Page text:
Your potential client is looking to hire an expert who can tell them what they need, otherwise they’d likely be doing the work themselves. So make sure that your proposal is a customized plan for what you can do to solve their most pressing problems, not just a buffet of services.
For example, instead of listing out all the functionality and features you can build for a new restaurant’s website, show the restaurateur exactly what features she needs on her new website.
2. Speak the client’s language.
Just as importantly, you need to communicate your personalized solutions in the way that makes sense for your potential client. Whether that’s in the body of an email, through online proposal software, or via snail mail, you need to have a strong understanding of who your client is before you even get the ball rolling. Do they do all their business via mobile phone? Or do they still have a fax machine? Make sure you’re speaking their language before you send a proposal their way.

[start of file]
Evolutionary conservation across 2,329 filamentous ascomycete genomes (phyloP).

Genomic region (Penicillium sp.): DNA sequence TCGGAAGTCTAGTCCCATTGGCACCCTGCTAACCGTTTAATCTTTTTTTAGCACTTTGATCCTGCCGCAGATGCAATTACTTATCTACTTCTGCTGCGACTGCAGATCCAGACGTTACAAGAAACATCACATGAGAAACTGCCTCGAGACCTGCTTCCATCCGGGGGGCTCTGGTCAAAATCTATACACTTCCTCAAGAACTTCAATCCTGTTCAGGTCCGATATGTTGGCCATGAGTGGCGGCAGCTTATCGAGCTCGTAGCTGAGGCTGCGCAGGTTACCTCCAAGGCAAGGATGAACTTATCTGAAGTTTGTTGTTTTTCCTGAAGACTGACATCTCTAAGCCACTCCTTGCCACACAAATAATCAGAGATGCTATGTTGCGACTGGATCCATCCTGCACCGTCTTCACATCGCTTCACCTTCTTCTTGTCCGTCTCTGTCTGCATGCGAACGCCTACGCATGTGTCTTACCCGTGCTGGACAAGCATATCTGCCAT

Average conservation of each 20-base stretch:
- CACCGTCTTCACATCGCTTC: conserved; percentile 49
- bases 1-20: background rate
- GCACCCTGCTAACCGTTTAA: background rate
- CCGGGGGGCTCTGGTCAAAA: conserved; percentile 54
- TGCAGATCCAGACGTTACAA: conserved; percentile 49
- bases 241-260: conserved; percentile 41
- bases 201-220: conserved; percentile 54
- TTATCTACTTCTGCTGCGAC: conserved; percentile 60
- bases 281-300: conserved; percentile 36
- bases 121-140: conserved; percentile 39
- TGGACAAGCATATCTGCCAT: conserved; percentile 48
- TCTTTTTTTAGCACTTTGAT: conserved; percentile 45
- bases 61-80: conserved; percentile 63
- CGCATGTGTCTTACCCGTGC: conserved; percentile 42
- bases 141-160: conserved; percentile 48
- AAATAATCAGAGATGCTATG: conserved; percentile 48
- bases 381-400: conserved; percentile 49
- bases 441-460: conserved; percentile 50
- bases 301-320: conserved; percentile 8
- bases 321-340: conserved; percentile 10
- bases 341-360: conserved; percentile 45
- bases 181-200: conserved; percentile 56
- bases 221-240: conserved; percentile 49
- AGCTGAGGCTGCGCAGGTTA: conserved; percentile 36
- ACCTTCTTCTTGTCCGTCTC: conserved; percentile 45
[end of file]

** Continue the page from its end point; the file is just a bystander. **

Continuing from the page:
3. Research, research, research.
And long before you approach your potential client, you should have a very clear understanding as to why they should hire you for the job. This will challenge you to understand:
- The project
- The client’s unique needs
- How your strengths will fit into the equation
- And exactly how you can deliver the most value.
By the time you actually reach out to a new client with a proposal, your goal is to have her needs figured out to the best of your ability.
Considering that more people than ever are going it alone as freelancers (54 million in the US alone) and with the rapidly increasing demand for contract developers, your proposal needs to do an incredible job of formulating your value propositions and selling your services.
Anything less than your absolute best won’t get you very far.
(And if you’re wondering where to even find freelance jobs? Check out the 25 Top Sites for Finding Freelance Work, and then dive in with a strong proposal.)
4. Make a Strong Entrance.
Once you’ve done all your research, it’s time to actually deliver the proposal that knocks the others out of the water.